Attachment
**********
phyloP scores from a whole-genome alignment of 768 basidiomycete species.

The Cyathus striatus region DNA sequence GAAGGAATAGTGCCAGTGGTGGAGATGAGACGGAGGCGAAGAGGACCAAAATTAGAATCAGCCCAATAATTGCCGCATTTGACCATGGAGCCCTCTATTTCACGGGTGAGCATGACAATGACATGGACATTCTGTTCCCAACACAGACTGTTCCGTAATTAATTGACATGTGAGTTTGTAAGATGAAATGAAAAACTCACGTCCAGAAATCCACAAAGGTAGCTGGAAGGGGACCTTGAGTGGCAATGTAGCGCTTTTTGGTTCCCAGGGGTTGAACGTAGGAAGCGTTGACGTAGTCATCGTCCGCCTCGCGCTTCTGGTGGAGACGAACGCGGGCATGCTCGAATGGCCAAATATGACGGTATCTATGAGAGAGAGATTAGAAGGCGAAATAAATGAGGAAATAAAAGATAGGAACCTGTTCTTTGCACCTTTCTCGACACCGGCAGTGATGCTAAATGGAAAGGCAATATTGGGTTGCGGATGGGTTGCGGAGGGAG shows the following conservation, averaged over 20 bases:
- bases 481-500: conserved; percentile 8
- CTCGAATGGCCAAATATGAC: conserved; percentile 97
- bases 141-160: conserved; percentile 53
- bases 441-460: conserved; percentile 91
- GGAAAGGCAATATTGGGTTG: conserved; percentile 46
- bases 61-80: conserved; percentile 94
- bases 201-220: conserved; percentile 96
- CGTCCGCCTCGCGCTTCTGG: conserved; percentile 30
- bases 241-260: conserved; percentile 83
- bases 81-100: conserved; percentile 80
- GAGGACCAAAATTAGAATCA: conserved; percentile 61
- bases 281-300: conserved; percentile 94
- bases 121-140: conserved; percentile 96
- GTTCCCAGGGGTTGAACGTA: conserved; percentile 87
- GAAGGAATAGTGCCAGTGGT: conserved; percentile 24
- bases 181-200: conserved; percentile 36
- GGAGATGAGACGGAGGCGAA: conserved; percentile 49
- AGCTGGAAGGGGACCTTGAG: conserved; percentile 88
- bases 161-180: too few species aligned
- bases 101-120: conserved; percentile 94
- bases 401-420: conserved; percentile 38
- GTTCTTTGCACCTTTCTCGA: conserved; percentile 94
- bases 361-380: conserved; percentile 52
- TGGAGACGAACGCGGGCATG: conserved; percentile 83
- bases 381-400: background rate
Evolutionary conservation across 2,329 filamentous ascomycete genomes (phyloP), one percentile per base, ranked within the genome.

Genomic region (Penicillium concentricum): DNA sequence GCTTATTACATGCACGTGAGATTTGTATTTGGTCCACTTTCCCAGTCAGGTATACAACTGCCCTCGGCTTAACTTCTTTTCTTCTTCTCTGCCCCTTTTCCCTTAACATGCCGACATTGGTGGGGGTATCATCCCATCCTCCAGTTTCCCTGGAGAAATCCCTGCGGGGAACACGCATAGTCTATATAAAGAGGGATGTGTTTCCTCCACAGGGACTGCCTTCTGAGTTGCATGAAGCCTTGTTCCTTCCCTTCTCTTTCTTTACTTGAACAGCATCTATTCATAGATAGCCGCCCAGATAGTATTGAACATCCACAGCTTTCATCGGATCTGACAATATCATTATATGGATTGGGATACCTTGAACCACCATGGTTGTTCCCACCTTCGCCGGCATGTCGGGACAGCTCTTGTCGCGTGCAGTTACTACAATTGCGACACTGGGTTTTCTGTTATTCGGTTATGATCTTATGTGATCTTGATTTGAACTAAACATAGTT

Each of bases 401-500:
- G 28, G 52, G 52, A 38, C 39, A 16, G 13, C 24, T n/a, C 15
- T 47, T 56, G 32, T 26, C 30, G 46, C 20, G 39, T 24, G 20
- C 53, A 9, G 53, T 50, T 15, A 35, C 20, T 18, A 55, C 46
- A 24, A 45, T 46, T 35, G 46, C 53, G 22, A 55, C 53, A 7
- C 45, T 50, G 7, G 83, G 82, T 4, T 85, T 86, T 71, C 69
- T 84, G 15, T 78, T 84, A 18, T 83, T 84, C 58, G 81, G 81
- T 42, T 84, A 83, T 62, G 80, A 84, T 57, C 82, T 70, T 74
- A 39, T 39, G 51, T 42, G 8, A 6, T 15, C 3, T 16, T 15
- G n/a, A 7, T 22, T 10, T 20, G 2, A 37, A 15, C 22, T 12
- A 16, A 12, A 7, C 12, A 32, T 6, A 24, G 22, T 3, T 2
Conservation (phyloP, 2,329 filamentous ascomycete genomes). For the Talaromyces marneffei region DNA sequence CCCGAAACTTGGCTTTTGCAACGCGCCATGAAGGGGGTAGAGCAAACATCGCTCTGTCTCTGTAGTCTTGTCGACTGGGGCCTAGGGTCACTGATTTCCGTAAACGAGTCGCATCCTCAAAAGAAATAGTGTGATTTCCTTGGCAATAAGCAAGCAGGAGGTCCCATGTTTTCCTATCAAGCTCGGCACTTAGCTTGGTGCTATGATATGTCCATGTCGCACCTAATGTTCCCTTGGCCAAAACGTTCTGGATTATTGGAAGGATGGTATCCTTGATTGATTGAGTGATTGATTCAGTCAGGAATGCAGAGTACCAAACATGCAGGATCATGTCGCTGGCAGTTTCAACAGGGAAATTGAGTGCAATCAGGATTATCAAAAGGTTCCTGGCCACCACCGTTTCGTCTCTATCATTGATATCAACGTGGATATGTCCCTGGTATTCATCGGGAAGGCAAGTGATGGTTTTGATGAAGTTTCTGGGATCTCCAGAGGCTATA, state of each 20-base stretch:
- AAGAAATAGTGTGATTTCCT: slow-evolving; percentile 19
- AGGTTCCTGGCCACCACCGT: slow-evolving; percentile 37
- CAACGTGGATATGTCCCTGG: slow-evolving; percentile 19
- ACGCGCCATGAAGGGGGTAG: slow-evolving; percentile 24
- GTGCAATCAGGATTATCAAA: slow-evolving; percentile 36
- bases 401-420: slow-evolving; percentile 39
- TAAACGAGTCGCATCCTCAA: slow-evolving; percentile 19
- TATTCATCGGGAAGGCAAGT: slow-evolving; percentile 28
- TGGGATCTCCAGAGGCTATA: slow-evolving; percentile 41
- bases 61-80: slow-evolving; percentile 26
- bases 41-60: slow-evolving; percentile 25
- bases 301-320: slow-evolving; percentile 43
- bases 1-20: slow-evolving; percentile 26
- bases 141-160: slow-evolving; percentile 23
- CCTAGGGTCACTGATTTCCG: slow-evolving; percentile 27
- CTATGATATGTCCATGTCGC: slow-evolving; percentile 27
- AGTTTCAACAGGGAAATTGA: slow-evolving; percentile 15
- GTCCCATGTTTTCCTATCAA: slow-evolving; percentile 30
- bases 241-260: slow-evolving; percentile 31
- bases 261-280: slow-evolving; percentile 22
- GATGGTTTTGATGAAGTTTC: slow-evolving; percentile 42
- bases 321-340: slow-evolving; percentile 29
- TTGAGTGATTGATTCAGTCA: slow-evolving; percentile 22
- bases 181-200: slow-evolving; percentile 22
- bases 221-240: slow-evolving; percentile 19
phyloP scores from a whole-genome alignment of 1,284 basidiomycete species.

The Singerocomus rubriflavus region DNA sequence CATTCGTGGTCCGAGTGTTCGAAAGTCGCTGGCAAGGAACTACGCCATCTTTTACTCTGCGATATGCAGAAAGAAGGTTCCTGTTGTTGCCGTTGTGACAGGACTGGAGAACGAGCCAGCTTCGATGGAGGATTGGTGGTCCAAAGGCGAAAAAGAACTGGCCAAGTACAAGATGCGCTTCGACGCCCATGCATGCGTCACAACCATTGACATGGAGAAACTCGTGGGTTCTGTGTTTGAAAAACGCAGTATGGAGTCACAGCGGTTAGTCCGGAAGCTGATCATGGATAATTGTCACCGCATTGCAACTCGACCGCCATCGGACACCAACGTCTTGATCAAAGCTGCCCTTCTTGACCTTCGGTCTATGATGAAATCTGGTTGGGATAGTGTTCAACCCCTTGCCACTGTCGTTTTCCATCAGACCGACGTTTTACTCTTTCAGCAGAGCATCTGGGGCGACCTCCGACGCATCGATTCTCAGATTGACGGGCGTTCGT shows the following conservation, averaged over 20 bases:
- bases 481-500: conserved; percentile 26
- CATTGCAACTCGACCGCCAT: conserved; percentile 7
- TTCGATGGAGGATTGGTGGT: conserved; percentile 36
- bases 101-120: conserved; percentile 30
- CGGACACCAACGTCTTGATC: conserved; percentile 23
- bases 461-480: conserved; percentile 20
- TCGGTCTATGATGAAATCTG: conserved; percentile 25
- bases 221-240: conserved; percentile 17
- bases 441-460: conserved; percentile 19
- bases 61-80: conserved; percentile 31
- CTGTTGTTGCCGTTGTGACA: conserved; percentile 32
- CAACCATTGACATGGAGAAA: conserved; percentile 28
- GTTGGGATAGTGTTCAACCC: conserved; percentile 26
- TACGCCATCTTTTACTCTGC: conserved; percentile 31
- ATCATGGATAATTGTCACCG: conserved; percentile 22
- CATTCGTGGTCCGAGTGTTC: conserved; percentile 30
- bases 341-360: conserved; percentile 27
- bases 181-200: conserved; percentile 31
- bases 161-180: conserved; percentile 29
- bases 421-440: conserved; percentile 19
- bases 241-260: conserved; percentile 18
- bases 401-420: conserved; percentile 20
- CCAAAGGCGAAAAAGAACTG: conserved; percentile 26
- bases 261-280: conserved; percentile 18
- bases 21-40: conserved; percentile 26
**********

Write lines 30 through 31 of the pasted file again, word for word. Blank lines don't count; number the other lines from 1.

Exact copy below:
Each of bases 401-500:
- G 28, G 52, G 52, A 38, C 39, A 16, G 13, C 24, T n/a, C 15